8 Things Every Couple Should Know About Divorcing in Utah

In today’s globally connected environment, people often get information about important things in their life that may be true in one place, but is not in another. This is especially common for people going through a divorce. Laws surrounding divorce can vary greatly from state to state, which is why it is important to learn a few of the most important things concerning divorcing in Utah. Utah Allows Both No-Fault Read More

How is child support calculated?

Child support is calculated using each parent’s gross income from all sources of income and the number of overnights the child spends in each parent’s home. The state of Utah has created a child support calculator to determine support. If you would like to know what you might pay or might receive, visit https://orscsc.dhs.utah.gov/orscscapp-hs/orscscweb/action/public/custodyWorksheet/show. You will need to know Read More

May I stop paying child support because my ex-spouse will not give me my parent-time and access?

No, you can’t. The law does not recognize any correlation between visitation and child support. You must pay your support even if you are not getting access to your children. If you have an order that grants you parent-time with your children but your spouse is preventing that parent-time, you should file a motion with the court to enforce your parent-time. You ex-spouse can be charged with custodial interference for Read More

Does it matter who files for divorce first?

The person who files the divorce action gets to present their side of the case to the judge first when you get to trial. However, there is no negative connotation attributable to the person who files the divorce or to the person who responds to the divorce petition. So, if your spouse files before you, don’t panic. You have the opportunity to respond and file a counter-petition stating your desired outcome. If your Read More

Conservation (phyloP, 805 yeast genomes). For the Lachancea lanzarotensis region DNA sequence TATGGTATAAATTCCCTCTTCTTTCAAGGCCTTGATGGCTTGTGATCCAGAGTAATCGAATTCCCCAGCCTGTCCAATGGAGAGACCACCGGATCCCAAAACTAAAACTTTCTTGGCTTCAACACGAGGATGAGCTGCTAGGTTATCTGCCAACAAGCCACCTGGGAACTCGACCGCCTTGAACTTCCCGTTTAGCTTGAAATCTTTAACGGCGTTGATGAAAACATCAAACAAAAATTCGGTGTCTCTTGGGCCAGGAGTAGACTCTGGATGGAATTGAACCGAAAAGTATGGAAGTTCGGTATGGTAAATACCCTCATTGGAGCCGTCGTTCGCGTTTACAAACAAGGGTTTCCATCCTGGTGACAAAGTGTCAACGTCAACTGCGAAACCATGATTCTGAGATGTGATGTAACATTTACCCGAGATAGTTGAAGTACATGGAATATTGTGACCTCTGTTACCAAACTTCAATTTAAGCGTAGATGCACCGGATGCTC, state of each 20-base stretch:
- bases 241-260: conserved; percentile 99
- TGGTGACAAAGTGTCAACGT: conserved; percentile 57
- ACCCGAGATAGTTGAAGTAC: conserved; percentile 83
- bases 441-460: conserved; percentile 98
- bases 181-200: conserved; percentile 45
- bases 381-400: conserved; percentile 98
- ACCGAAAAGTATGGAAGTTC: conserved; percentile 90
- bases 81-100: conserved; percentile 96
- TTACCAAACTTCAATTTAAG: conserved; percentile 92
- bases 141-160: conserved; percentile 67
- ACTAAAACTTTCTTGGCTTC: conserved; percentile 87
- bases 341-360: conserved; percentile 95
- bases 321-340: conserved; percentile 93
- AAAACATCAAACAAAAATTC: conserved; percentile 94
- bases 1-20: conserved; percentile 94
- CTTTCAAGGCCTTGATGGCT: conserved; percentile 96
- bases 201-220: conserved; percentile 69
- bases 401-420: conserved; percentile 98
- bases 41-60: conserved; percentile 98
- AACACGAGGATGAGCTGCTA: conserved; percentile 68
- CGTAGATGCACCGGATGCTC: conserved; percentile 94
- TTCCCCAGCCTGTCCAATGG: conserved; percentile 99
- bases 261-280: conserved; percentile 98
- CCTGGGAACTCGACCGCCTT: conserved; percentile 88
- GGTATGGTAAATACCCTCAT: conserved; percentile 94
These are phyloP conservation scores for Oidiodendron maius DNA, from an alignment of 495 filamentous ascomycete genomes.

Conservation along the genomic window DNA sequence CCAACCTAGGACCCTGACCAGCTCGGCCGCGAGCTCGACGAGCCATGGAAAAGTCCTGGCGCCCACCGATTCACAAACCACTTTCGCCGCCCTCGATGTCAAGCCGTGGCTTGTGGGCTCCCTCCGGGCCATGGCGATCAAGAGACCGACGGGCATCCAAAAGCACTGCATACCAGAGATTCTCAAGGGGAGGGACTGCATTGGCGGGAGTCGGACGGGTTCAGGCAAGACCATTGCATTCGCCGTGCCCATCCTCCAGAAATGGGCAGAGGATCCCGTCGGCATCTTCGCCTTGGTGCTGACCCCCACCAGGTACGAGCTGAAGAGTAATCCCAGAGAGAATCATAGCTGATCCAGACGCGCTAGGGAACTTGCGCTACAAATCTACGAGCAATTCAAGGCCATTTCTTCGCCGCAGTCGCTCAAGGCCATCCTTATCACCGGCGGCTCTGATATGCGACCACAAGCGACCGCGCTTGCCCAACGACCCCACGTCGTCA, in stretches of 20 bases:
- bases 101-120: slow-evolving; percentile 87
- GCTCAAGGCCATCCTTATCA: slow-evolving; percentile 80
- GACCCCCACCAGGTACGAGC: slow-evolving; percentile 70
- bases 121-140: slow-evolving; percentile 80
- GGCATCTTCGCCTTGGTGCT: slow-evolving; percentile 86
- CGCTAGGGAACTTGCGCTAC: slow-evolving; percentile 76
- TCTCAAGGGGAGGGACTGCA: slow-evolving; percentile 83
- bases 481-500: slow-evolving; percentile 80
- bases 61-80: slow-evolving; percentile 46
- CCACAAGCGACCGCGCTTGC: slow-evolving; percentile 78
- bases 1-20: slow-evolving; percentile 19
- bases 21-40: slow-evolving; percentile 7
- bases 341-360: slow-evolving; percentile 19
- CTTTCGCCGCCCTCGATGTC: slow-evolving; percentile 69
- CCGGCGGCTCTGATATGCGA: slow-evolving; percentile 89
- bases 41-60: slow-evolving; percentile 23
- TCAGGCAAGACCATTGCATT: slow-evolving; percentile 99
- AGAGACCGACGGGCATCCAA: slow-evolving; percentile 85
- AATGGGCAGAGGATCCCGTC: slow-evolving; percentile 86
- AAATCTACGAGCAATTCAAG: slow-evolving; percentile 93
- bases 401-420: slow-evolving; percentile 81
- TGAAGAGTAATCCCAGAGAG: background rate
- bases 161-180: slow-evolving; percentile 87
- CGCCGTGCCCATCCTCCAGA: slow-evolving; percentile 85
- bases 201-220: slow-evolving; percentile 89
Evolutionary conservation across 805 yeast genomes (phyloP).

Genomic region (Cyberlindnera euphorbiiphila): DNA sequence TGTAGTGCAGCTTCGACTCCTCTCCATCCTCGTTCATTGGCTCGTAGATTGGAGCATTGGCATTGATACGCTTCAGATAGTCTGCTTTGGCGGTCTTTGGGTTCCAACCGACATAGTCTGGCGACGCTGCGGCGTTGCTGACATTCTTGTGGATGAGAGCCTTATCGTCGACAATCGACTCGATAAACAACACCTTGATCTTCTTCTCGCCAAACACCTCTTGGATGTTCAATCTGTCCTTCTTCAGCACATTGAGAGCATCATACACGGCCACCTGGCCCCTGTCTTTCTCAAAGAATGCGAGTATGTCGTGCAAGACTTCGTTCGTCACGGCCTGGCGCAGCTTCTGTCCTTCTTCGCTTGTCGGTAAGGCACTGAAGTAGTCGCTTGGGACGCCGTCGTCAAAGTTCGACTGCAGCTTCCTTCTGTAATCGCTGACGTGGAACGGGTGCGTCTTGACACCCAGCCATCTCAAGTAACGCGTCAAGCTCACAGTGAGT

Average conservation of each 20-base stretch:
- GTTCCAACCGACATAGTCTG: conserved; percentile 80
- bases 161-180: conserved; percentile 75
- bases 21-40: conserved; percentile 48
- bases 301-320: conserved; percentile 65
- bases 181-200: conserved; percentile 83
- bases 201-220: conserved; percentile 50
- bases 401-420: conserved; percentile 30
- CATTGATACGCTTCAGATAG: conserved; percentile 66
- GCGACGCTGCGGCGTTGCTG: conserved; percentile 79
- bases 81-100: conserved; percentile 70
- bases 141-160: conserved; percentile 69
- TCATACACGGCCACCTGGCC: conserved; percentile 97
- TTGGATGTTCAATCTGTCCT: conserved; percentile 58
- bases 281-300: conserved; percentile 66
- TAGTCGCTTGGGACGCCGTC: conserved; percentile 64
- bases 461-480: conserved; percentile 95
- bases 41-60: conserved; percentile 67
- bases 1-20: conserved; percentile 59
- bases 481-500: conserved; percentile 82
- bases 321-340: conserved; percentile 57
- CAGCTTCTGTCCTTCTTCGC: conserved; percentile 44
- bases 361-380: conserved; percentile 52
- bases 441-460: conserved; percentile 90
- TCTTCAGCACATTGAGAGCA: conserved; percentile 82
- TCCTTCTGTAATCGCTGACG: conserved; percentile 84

How long does a divorce take?

There is a mandatory 90 day waiting period before your divorce can be finalized, which can be waived in special circumstances. If both parties can agree on all issues, the divorce can take as little as a three months by resolving the divorce through stipulation. If the parties cannot agree, the divorce could take much longer. Without agreements by the parties, a trial is necessary to resolve the disputes. Arguing and Read More

Self-Represented: Can I do it myself?

Yes, you can, but we do not recommend that you do so. Many websites offer fill-in-the-blank forms for you to use. The problem with these forms is that you are only given blanks to fill in and are not given advice on what is important to consider. We understand that you may feel that you can do this on your own. However, many of our clients felt the same way and what they found was that they made mistakes that they Read More

What is the difference between legal custody and physical custody?

Legal custody refers to the right to make legal decisions for a child and have access to the child’s medical and school information. Medical care, education and religion are the major legal decisions parents have to discuss. If a parent is granted sole legal custody, that parent will make all of the decisions for the child without input from the other parent. If the parents are granted joint legal custody, the Read More